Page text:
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Saturday02 August 2014

David Atcherley-Symes of Land Securities

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As Land Securities opens its 60-shop retail mall at One New Change, retail manager David Atcherley-Symes discusses what makes a successful shopping development in a recession.

Knowing what both shoppers and tenants love is essential to making a retail development work and Land Securities is confident it has done that with One New Change, the Jean Nouvel-designed mall opposite St Paul’s in the City of London.

David Atcherley-Symes, retail manager of developer Land Securities’ London portfolio, nods approvingly as Sanya Tomic, partner with the project’s executive architect Sidell Gibson, explains that they had to persuade Jean Nouvel to move one of the central malls to improve the depth of the retail units.

“If you don’t have functional input at an early stage, you can find yourself with something that is not viable,” says Atcherley-Symes, who joined Land Securities two years ago.

One New Change was a rare opportunity for Land Securities to develop a large site in central London, but despite its unique location and high-earning catchment area, its retail offering still had to satisfy some fundamental rules that apply to all the developer’s sites.

“You have to go back to some very basic property dynamics of location, customer base and available spend,” says Atcherley-Symes.

One essential was to pitch development at the right level – at the middle ground of those who earn between £25,000 and £75,000 a year and the predominantly young, who are aware of brands, but who also like to see some original names. Jamie Oliver may be opening a new restaurant venture at One New Change but there’s also room for tenants such as Bea’s of Bloomsbury, a shabby chic café with fantastic cakes that sold more in one hour from its new café than it does in a day at its other site.

“This is the style that Londoners love,” says Atcherley-Symes.

The great advantage about a scheme of the size of One New Change is that it enables “comparison” shopping between brands. With the exception of Top Shop on the ground floor, most of the early tenants went into the lower ground floor, partly because the units there are of a more conventional shape, which retailers prefer.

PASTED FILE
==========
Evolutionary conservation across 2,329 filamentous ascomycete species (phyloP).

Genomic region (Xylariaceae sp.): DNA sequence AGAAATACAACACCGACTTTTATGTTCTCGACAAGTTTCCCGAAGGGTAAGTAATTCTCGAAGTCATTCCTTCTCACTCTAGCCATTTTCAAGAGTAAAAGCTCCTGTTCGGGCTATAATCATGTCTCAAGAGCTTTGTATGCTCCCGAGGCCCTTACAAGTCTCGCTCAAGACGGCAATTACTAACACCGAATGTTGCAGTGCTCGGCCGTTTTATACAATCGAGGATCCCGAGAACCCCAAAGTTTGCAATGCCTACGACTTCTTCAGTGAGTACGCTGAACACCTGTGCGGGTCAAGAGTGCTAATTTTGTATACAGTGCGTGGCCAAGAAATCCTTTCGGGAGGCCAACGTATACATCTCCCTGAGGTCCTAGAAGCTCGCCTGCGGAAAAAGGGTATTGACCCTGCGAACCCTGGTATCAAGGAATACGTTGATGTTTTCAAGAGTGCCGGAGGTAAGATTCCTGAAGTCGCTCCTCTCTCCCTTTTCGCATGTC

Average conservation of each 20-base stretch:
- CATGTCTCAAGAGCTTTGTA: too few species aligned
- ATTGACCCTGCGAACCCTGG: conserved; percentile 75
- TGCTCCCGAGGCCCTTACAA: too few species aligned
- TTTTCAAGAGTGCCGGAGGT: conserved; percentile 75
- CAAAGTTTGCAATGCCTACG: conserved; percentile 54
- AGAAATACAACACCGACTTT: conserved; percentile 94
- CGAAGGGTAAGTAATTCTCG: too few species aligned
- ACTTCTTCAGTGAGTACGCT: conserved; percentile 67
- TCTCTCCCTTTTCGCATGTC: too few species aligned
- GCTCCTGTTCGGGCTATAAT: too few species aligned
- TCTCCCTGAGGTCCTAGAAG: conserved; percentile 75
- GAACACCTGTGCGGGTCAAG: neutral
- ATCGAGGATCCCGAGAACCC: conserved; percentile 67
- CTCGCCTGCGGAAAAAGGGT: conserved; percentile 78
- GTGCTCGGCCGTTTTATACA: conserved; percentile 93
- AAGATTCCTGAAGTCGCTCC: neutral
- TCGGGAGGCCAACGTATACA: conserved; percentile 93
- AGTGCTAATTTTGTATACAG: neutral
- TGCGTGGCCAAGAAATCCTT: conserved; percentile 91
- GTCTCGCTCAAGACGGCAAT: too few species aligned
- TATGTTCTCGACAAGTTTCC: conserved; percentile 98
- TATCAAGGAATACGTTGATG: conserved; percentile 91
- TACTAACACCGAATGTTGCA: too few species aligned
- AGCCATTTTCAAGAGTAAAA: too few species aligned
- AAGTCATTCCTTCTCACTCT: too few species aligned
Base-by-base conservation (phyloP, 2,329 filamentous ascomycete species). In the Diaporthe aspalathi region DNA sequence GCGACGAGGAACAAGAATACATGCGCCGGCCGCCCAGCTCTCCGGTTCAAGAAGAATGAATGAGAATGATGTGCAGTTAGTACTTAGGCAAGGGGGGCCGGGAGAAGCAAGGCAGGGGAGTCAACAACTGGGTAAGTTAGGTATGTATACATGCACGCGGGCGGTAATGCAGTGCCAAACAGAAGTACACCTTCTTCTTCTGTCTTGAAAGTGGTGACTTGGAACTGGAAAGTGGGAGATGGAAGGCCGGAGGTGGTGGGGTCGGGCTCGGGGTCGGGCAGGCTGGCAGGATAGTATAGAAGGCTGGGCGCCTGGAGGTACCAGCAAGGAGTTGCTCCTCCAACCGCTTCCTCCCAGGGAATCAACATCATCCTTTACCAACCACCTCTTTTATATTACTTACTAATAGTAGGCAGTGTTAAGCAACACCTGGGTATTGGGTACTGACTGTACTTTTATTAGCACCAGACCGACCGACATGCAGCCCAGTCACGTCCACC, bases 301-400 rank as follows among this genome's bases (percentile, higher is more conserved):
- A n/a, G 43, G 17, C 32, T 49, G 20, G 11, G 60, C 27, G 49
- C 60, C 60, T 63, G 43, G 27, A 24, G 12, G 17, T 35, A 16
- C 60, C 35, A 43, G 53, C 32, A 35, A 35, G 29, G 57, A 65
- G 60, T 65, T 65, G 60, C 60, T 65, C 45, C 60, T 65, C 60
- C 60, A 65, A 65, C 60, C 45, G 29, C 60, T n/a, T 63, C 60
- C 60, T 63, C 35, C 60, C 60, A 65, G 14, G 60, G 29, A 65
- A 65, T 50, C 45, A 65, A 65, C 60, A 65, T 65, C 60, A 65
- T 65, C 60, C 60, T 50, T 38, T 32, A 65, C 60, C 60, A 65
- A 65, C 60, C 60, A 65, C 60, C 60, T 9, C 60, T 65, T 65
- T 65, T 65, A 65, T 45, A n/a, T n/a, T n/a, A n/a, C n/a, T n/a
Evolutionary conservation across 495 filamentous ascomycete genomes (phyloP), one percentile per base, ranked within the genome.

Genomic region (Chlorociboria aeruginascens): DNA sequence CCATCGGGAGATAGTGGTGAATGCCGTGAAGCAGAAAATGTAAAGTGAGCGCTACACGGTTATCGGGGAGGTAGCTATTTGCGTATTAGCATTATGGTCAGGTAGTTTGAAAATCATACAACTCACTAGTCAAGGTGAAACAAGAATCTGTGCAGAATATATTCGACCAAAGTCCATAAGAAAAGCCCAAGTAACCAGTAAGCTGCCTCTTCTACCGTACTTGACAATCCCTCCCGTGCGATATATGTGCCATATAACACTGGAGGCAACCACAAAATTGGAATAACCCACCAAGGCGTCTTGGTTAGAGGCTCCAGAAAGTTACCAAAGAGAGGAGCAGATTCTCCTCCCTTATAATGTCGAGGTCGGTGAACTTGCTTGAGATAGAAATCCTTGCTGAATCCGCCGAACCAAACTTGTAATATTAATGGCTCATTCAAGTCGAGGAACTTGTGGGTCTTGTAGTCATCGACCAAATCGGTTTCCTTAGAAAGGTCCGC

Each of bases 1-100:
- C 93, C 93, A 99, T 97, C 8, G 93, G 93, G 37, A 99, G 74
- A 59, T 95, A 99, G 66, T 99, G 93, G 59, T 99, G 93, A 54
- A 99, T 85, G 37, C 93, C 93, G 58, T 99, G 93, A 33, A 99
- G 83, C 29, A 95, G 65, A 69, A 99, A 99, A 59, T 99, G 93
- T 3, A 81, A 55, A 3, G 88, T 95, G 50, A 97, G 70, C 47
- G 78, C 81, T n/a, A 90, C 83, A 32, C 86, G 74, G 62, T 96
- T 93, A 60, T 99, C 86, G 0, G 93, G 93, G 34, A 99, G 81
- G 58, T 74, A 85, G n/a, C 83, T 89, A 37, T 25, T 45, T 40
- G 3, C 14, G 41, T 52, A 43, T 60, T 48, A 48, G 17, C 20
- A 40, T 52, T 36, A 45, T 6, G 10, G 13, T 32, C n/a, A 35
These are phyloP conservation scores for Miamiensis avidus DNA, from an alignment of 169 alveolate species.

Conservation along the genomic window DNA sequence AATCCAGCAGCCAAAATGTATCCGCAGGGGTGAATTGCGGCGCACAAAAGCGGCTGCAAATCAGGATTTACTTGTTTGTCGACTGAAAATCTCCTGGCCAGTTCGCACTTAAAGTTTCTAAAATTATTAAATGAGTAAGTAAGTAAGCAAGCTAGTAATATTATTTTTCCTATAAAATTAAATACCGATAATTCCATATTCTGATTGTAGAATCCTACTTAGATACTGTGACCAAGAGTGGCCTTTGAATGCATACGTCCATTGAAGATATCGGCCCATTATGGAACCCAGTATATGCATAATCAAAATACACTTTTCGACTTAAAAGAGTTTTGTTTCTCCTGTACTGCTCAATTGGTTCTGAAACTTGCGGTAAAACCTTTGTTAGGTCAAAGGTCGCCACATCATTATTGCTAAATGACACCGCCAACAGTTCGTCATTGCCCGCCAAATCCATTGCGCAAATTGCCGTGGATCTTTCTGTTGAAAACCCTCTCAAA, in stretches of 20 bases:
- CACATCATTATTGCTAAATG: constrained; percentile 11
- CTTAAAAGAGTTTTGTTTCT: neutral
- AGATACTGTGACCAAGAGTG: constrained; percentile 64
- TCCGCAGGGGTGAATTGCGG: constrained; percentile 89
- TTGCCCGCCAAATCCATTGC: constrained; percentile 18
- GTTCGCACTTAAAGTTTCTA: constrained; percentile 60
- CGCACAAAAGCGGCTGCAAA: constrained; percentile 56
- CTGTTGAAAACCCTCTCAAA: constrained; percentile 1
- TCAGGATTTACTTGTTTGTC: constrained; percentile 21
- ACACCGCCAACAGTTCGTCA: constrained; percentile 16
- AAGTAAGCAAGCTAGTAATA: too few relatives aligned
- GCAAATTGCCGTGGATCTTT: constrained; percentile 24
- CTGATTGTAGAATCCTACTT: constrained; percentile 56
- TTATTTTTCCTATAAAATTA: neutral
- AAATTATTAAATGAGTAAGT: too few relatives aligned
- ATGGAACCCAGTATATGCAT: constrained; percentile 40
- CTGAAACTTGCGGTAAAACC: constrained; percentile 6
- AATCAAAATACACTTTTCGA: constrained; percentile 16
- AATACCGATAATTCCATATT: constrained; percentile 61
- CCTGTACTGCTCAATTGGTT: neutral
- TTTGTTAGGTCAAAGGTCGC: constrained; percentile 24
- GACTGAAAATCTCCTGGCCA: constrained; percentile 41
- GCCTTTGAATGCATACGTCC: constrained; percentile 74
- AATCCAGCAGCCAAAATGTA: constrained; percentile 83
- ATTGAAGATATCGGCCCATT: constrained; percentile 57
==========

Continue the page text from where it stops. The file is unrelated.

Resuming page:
They are also reluctant to follow strict guidelines on signage and frontage, forcing Atcherley-Symes into a policing role. The advantage of these guidelines, he says, is that by following them the retailer is virtually guaranteed planning permission. On the first floor catering and restaurants are key, says Atcherley-Symes, and the units were given the air extracts and other facilities they would need.

Still, he says, “whatever you build is wrong,” as people want larger or smaller units. “You have to be flexible. My job was to let 60% in the depths of the recession.”

Despite One New Change’s high-profile opening at the end of October, only 20% of Land Securities’ London portfolio is retail.

There is one more major retail development on the go, the Park House project now under construction opposite Marks & Spencer at the west end of Oxford Street. Designed by Robin Partington Architects, this is an unusual chance to redevelop an entire block in this location. There will be 11 shops each 9m high, set side by side in a conventional high street arrangement.

But most of the London retail plays second fiddle to the facilities above – an approach Land Securities finds works. Whereas Park House has 8,140sq m of retail out of a total of just under 30,000sq m of development, Selborne House in Victoria (designed by Pelli Clarke Pelli Architects and Swanke Hayden Connell Architects) has only 1,540sq m of retail out of a total of 25,000sq m. Wellington House, also in Victoria (designed by John McAslan & Partners) has only 250sq m of retail in a residential scheme.

At these ratios, “we will provide the retail that the building users want,” says Atcherley-Symes. “We don’t have to be too greedy about the return.”

Nationally, the picture is different, with a retail portfolio valued at £4.4 million, split between in-town and out-of-town developments.

The highest profile project is the Trinity Leeds development, designed by Chapman Taylor, on which Land Securities committed to proceed in July. It is already 44% pre-let, although it will not complete until 2013. This is intended to be relatively open to the streets, not gated off and separate from the rest of the city.

Richard Akers, Land Securities’ managing director for retail, believes the “permeability” of developments like this and One New Change gives them a staying power evidenced by the developments of the past 15 years or so which, he says, “still look fresh”. Unfortunately, “I can’t say the same for the buildings of the 1980s and earlier. Some of them were very poor quality.” Many need either drastic reworking or complete replacement.

Even outside London, sites with an unfilled retail need are becoming scarcer. In London, development is even more restricted and there is unlikely to be the opportunity for another the size of One New Change in the foreseeable future.

But for Atcherley-Symes, who has worked in retail development all his working life, including running his own company before joining Land Securities, this is still a dream job.

“I love the science and psychology of shopping,” he says. However, he admits that he leaves the actual purchasing to his wife. “I spend too much money,” he confesses.

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